Peter Boag
President and CEO, Canadian Fuels Association

March 2020

Testing our Resiliency

Our collective response to the COVID-19 pandemic is an unprecedented endeavour for Canadian governments, businesses and citizens.  Meeting the challenge of this global pandemic is testing the resilience of all Canadians and requiring all of us to think and act differently.   Yet, despite the significant disruptions to our daily lives, we need to pause and reflect on how fortunate we are to live in a country that has caring governments, robust public services and institutions, and the necessary critical infrastructure in place to help us look after one another and weather this storm.

The fuels industry is a key element of Canada’s critical infrastructure, essential to maintaining vital transportation services.   While pandemic control measures are reducing personal travel, the transportation of people and goods remains vital to the functioning of our society - and that requires safe and secure access to fuel. 

Canadians can rest assured that the fuels industry - Canadian Fuels members - are doing their utmost to maintain operations and ensure continuity of the fuel supply, all while taking extraordinary measures to keep their workers safe and healthy.  They have all activated emergency business continuity plans so that the essential services they provide continue uninterrupted.  Importantly, this includes critical health and safety measures whereby on-site staff at refineries and distribution terminals have been restricted to essential personnel only (who are being carefully monitored and supported by health and wellness teams), with non-essential personnel working from home, and enhanced screening in place for delivery personnel who support our fuel supply chain.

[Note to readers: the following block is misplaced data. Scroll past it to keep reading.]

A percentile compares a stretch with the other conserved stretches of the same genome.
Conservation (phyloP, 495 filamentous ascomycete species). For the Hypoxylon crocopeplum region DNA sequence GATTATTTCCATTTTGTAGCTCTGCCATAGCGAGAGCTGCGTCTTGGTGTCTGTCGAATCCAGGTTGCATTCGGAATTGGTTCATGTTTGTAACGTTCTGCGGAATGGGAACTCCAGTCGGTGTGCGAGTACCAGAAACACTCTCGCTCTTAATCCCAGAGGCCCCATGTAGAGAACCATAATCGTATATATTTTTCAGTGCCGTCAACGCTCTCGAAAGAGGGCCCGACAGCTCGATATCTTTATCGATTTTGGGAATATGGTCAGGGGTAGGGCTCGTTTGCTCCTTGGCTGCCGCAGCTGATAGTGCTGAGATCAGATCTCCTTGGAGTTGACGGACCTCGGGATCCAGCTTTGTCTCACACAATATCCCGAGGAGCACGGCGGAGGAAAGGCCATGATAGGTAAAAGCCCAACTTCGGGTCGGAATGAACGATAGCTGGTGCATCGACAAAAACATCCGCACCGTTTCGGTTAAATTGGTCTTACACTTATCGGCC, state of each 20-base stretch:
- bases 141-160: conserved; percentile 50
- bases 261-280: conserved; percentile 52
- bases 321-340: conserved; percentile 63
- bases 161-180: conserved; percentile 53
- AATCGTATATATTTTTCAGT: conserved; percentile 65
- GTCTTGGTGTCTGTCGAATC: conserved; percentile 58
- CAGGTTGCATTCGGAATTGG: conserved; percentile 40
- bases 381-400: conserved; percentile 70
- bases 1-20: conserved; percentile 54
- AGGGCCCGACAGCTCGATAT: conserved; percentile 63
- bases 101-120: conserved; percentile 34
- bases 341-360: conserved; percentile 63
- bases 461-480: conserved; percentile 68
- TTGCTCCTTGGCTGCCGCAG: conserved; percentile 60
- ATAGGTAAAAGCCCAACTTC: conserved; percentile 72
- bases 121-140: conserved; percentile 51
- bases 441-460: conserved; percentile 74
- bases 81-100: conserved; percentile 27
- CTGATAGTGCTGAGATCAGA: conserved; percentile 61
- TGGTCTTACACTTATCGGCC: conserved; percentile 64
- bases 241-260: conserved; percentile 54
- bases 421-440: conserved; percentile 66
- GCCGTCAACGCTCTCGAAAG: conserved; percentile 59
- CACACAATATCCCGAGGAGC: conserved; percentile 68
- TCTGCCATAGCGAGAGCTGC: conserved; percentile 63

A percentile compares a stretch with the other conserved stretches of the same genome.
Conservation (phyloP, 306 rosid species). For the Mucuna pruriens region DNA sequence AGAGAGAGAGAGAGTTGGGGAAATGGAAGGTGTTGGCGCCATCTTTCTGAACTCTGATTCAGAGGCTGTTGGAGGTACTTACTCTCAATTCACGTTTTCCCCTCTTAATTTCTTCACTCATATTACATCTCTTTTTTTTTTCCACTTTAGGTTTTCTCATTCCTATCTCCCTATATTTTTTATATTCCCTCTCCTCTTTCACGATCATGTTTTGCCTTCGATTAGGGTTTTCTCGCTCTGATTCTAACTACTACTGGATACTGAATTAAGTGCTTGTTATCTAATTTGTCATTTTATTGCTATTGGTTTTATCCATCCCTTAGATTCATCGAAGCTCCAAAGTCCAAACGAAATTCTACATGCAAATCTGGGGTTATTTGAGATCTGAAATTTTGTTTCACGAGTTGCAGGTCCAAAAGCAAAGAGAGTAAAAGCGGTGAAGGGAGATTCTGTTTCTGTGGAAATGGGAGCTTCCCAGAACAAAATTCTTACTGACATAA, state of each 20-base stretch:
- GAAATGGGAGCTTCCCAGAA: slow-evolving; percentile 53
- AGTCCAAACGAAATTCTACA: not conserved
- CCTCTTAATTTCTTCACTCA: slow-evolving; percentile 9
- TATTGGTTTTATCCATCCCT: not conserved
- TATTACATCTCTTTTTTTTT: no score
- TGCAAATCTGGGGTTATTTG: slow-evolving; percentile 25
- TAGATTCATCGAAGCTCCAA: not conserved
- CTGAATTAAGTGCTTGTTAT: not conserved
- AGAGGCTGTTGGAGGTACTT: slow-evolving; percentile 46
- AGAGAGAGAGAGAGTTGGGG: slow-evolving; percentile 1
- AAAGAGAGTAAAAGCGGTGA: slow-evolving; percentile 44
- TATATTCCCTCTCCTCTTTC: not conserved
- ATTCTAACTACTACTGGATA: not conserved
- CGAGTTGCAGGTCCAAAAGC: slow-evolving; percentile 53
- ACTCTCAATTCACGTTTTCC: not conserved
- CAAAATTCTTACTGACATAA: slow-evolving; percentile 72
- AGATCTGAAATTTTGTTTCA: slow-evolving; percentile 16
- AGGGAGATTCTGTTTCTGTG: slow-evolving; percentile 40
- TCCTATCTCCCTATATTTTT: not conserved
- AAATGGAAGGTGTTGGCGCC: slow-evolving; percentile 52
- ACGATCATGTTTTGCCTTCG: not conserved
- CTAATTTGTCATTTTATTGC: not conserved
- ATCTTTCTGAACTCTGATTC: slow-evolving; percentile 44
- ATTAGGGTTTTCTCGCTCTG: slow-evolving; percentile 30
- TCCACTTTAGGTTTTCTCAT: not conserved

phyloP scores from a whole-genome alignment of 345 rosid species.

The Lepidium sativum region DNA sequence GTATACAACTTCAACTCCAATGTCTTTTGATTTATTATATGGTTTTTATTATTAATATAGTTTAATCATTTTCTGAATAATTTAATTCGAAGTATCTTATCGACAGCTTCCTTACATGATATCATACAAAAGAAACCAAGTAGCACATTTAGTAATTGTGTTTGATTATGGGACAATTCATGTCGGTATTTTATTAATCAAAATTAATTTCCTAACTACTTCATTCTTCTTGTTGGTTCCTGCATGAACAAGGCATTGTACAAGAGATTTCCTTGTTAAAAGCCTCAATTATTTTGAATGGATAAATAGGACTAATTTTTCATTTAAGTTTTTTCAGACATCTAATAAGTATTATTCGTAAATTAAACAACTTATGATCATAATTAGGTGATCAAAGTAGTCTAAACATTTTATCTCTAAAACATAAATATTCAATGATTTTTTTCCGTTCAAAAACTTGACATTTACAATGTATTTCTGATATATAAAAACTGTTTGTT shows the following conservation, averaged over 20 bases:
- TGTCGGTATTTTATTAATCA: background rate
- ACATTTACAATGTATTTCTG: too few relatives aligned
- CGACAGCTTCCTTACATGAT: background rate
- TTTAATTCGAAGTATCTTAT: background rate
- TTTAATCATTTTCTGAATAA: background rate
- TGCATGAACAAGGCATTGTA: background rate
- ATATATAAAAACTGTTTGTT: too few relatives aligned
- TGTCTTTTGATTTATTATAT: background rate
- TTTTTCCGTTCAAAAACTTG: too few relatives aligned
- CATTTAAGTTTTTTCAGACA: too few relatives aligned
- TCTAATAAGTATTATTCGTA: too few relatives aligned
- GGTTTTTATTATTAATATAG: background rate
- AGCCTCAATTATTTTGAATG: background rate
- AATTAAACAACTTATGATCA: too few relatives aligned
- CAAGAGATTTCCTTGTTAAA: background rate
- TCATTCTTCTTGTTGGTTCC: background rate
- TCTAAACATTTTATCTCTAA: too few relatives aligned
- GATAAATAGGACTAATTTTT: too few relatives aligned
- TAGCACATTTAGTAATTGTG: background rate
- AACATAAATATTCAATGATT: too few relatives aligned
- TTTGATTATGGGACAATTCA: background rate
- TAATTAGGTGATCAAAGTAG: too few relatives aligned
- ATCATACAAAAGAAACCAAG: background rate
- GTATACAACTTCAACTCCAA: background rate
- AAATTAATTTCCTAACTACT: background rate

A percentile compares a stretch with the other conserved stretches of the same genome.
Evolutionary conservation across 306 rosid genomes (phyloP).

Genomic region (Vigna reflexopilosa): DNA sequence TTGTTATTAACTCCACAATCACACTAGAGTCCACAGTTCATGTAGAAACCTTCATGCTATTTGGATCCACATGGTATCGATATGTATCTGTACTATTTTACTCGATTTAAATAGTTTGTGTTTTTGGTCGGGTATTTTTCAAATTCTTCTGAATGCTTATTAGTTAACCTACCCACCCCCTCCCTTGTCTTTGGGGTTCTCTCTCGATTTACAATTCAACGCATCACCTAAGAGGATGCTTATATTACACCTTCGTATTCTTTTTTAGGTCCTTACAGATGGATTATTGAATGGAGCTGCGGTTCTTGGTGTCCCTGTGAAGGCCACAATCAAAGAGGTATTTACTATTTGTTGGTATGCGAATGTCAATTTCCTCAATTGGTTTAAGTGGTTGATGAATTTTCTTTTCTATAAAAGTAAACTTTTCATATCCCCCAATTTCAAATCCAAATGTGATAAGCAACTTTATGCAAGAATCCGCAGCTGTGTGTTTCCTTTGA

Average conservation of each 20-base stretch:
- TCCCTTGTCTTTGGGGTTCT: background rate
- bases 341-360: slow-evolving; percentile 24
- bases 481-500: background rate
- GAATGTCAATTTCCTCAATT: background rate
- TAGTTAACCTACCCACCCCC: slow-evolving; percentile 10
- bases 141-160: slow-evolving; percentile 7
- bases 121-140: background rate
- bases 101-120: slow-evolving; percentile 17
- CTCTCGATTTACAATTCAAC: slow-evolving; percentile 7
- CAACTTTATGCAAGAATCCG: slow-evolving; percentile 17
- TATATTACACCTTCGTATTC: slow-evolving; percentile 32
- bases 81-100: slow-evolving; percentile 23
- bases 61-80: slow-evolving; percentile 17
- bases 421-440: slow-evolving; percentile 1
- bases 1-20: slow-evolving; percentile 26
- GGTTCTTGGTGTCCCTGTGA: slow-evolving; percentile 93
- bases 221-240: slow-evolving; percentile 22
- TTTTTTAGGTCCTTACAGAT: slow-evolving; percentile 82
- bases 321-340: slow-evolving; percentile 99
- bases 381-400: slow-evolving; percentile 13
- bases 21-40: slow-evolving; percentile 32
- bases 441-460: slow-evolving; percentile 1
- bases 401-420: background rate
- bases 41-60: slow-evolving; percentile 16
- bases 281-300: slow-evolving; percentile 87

These extraordinary times also require an extraordinary level of cooperation and collaboration.  For example, sharing best health and safety practices between members, and collaborating with governments at all levels, to ensure we can focus our resources on where they are most needed – maintaining continuity of the fuel supply and keeping essential goods and services moving while we flatten the curve of the COVID-19 pandemic.  

While industry members prioritize safe and secure operations, we look to governments to take a flexible approach to regulatory compliance where there is no adverse health or safety impact.  This includes eliminating, simplifying or extending reporting requirements, temporarily waiving administrative and other penalties, and deferring moving forward with any new regulations.   We simply can’t afford to divert our limited capacity away from our essential services role.  

The resiliency of our country and our industry has been tested many times in the past and we have always risen to the challenge.  Together, we can make this situation no different.



Canadian Fuels Association